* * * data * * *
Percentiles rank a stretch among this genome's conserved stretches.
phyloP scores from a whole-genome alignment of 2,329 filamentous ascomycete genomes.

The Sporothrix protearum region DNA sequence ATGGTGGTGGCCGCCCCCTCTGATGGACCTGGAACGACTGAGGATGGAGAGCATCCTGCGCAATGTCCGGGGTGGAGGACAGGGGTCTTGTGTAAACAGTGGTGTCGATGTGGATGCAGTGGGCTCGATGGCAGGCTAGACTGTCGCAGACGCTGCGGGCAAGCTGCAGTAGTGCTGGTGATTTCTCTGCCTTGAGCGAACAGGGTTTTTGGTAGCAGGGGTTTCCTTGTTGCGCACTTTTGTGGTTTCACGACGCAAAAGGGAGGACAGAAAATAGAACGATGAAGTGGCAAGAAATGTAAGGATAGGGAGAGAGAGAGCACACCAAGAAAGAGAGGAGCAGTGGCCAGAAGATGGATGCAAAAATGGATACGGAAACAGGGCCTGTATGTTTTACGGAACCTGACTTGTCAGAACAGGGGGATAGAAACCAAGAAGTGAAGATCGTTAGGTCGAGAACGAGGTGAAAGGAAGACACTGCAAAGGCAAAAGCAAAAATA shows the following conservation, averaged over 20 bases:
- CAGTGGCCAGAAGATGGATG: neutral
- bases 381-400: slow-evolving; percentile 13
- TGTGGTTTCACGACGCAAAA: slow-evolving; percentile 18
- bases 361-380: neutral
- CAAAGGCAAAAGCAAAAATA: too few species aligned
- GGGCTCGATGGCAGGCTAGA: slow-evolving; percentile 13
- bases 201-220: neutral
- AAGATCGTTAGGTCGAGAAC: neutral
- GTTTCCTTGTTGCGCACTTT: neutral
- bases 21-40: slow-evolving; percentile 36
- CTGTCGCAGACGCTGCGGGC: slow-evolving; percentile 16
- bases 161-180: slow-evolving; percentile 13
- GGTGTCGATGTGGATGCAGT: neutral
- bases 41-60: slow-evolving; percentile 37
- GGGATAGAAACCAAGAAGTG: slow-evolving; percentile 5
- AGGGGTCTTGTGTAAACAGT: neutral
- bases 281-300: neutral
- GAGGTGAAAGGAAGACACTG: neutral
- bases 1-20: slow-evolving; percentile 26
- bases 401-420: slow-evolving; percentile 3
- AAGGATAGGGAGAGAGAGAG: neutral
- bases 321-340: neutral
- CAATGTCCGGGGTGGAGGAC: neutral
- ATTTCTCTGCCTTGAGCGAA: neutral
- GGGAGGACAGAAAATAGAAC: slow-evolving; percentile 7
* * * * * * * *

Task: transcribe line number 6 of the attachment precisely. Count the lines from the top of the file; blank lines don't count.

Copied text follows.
- TGTGGTTTCACGACGCAAAA: slow-evolving; percentile 18